The NSW Ports Minister, Joe Tripodi, rushed to Newcastle, saying the situation was "clearly unacceptable", but refusing to be drawn on its causes.
Mr Tripodi, anticipating criticism over delays at the clogged coal-loading port, promised that NSW Maritime would investigate.
The Newcastle Ports Corporation radioed 56 cargo vessels queuing to load coal at 5am yesterday and warned them to move out to sea. Other warnings were issued on Thursday night. All but 11 vessels heeded the call.
There was speculation the ships' captains might have taken a calculated risk that they could ride out the storm.
A spokeswoman for the corporation described the weather as extraordinary. There is a 17.95 metre swell. We knew the weather that was coming, and they were warned, but there have been issues with [the ships leaving]."
Twenty-one crew members, two suffering mild hypothermia and one with a minor arm injury, were winched from the Pasha Bulker's deck yesterday afternoon.
Witnesses said last night that creases were visible in the ship's hull, caused by the pounding surf.
NSW Maritime could not confirm reports of oil washing up, saying it might be bilge water.
The NSW Nature Conservation Council said that if the vessel split apart, the result would be an ecological disaster because the ship is marooned directly in front of heritage-listed sand dunes and an iconic beach. Hazardous material teams, the State Emergency Service and maritime engineers were on site last night monitoring the ship. The Pasha Bulker has 700 tonnes of fuel oil, 38 tonnes of diesel and 40 tonnes of lube oil.
As yet there was no consensus on how to free the ship or prevent it from splitting apart and drenching the coast in oil.
A team from United Salvage, a marine salvage company, arrived at the site yesterday with a contract from the owners to try and save the ship.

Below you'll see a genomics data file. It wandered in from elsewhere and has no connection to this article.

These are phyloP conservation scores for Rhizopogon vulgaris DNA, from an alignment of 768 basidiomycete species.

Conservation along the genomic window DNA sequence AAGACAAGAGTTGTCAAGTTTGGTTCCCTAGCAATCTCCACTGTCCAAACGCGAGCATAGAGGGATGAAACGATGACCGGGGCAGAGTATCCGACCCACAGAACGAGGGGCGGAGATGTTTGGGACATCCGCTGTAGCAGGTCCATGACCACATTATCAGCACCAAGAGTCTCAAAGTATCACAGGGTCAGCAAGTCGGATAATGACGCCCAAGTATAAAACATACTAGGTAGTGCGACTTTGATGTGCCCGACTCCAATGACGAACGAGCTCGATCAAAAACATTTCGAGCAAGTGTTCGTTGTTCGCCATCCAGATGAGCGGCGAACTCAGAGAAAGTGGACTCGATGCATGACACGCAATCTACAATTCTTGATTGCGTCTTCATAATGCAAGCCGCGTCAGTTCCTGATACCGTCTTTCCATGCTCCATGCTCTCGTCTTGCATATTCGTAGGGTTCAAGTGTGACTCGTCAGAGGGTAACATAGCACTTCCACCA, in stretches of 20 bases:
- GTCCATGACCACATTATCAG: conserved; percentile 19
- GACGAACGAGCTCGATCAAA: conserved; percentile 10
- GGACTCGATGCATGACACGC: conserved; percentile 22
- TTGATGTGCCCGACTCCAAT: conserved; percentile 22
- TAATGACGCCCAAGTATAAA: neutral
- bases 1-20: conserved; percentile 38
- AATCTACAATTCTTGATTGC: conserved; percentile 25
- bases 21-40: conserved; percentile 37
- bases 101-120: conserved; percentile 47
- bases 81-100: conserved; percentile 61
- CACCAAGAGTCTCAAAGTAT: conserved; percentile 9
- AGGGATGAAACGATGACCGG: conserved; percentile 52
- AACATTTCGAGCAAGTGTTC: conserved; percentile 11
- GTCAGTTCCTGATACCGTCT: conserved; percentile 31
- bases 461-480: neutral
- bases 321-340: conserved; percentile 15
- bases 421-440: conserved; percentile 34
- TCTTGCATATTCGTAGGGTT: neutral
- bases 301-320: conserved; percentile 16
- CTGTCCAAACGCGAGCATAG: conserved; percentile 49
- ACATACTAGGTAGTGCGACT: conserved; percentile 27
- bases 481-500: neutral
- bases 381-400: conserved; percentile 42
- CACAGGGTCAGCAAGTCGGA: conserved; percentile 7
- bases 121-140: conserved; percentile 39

"We don't know how it will be done yet; that will be decided amongst the authorities because it's on a very public beach and there's a risk of pollution," said a director of United Salvage, Ian Hoskison.
A Maritime NSW spokesman said there might be a chance to refloat the vessel at high tide today, but predictions of continuing bad weather are forecast."
Since the stranding the ship has added ballast water to a section of the vessel to stabilise its position while plans are made to try and refloat her. No one is ready to accept the fact that it could become another wreck on the Central Coast of New South Wales similar to the ship grounded in 1974 off Stockton.
The ship was eventually refloated off the reef with the use of three ocean going salvage tugs and towed into the Newcastle harbour for a thorough marine survey to assess the ability to put to sea under its own power. Unfortunately, the beaching damaged the rudder and propeller thus necessitating towage to Japan for major repairs. The ship left Newcastle 23rd July 2007 for the long slow journey to Japan. So ending the saga of the "Pasha Bulker".
Will it ever return to Australian waters? Who knows.
Below are images taken by a crew member of one of the ships the "Selkirk Settler" caught up in the wild storms which gives an insight to the heavy seas that put the Pasha Bulker aground at Nobby's Beach. Then the stranding of the Pasha Bulker.